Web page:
You see: CASHFLOW is the incomings and ou
    • by Colin Smith (2679) on Thursday December 28, 2006 @07:29PM (#17393454)

      I mean, have you seen a Costco on a Saturday before a ball game?
      And people say Americans have no culture.

  • by phrasebook (740834) on Thursday December 28, 2006 @06:34PM (#17392950)
    And the only bubble to burst is the term 'Web 2.0'. The sooner the better.
    • by nate nice (672391)
      I have to mainly agree with this.

      It's nothing more than a buzzword of sorts at this stage.

      If it's surprising that the Internet would adopt new technologies and ideas, then whoever feels this way hasn't been in technology longer than a day.

      But, is anything in Web 2.0 even defined? Just what is it? The ability to communicate without a postback? Surely it's much more than that, right?

      I don't think this Web 2.0 thing has existed yet.

      I believe some people have ideas about what the Internet could/can and will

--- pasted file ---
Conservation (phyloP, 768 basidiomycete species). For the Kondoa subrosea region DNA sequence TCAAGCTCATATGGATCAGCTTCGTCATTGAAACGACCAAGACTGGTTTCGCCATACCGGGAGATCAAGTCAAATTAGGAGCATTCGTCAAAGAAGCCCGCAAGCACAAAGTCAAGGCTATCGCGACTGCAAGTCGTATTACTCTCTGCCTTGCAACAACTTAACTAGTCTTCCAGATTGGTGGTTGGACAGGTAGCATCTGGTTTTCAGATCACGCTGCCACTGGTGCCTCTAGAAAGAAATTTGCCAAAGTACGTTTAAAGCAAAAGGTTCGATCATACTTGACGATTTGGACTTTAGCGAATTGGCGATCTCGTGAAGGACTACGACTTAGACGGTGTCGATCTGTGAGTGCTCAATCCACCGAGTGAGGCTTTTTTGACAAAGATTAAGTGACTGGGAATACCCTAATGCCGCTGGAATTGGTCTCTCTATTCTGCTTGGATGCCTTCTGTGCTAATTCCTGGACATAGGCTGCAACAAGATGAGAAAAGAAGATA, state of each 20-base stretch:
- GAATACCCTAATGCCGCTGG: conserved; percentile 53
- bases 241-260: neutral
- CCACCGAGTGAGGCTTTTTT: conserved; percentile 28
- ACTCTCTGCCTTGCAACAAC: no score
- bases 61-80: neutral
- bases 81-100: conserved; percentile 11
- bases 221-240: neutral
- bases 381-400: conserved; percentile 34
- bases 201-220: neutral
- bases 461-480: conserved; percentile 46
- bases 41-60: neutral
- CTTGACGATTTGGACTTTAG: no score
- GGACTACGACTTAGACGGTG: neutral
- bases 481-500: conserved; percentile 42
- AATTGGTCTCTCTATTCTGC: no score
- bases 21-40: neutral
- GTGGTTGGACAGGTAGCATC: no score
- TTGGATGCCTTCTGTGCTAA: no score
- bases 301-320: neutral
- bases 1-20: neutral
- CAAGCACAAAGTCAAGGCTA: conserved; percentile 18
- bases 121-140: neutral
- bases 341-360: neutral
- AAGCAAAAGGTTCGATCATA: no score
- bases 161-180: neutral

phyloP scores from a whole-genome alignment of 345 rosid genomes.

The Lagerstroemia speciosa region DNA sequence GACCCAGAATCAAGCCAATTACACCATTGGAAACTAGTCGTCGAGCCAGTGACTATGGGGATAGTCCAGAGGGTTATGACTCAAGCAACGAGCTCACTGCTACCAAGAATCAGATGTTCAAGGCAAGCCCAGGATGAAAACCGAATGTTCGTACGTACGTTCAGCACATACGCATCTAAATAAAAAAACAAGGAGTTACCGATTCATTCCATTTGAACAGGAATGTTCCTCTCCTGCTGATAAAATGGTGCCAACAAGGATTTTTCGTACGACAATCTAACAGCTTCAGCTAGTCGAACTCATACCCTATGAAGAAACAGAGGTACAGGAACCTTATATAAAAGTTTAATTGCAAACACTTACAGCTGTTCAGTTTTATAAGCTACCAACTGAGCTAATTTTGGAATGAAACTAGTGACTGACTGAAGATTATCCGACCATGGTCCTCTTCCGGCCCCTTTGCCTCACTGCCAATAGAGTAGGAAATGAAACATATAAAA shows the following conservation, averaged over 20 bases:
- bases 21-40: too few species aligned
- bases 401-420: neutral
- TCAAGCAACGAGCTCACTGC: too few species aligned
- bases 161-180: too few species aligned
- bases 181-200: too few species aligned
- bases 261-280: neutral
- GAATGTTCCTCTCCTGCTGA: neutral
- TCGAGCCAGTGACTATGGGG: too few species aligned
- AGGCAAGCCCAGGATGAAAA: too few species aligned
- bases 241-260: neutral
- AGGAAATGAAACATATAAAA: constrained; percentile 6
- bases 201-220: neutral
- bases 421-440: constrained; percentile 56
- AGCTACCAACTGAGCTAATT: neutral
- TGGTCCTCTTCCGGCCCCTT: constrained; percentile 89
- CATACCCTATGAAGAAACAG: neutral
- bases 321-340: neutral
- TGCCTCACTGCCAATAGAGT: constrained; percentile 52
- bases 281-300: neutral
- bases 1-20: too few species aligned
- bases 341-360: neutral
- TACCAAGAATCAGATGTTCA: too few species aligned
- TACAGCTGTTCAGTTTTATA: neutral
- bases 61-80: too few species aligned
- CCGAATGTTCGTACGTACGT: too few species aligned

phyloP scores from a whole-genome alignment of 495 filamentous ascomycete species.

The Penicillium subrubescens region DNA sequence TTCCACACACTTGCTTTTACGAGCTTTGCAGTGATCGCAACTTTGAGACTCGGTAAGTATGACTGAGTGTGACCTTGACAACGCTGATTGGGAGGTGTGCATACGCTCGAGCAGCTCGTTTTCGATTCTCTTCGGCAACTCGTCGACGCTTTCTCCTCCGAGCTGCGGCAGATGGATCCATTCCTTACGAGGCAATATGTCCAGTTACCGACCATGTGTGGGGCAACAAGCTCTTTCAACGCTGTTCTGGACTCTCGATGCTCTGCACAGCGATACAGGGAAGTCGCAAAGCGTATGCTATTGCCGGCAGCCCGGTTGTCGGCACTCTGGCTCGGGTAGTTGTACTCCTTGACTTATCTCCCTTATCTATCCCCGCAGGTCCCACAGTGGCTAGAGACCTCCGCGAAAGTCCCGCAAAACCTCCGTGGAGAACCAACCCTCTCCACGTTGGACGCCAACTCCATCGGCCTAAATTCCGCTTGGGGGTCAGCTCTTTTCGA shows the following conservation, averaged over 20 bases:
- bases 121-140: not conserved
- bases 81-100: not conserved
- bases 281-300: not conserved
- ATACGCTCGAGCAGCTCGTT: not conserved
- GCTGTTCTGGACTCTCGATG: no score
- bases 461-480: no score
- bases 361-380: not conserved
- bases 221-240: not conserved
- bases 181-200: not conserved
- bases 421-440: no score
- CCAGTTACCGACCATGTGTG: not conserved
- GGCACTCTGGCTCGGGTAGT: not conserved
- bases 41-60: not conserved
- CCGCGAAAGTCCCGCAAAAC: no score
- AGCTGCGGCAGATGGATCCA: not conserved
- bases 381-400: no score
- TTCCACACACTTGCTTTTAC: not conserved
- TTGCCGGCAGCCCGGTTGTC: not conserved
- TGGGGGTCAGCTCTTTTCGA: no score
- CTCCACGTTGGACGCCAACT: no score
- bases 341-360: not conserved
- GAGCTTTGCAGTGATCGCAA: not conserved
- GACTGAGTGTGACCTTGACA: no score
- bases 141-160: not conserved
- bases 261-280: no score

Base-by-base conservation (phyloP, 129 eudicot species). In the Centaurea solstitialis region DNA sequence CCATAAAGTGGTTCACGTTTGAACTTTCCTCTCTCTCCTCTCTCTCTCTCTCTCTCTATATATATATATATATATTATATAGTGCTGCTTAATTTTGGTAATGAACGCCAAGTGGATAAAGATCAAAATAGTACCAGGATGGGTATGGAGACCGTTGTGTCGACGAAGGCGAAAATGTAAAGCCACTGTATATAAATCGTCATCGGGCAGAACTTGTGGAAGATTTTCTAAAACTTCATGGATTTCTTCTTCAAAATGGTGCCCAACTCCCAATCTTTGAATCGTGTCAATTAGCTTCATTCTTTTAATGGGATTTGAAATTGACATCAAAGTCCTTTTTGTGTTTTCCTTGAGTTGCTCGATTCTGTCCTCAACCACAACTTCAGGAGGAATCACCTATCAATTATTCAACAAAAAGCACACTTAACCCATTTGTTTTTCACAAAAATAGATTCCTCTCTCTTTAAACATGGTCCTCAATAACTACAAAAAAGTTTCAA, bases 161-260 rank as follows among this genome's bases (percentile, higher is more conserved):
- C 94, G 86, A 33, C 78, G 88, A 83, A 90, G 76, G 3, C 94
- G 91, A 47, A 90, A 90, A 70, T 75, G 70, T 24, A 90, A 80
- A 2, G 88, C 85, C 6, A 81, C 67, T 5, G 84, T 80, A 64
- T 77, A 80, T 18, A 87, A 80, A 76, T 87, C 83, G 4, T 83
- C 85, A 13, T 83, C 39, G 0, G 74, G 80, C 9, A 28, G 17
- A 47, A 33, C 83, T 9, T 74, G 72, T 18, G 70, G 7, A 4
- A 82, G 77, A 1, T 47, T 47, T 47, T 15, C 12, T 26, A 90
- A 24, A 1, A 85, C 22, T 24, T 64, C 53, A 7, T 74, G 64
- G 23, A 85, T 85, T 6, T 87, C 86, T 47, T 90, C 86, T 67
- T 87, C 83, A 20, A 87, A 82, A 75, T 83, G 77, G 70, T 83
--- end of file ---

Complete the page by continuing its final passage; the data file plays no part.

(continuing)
• O'Reilly has trademarked "Web 2.0" [oreilly.com].

      The note about revenues compared to one Costco store is pretty sad. It makes me wonder where any of the other "blogger" "elite" sites stock up. I always deeply suspected that most of the "web 2.0" and "blogger" fad was just a giant San Francisco circle jerk by people who think far too highly of themselves [xeni.net].

    • The sooner it bursts the better as I hold the trademark to Web3.0, Web4.0, Web5.0
  • Seriously, that's pretty much all you can say about this.
  • Federal Reserve (Score:3, Insightful)

    by P3NIS_CLEAVER (860022) on Thursday December 28, 2006 @06:35PM (#17392960) Journal
    It's a bubble because the FED is printing too much money. Eventually foreign investors will figure it out and the dollar will go down the toilet. You've been warned.
    • by argoff (142580) * on Thursday December 28, 2006 @07:59PM (#17393668)
      It's a bubble because the FED is printing too much money. Eventually foreign investors will figure it out and the dollar will go down the toilet. You've been warned.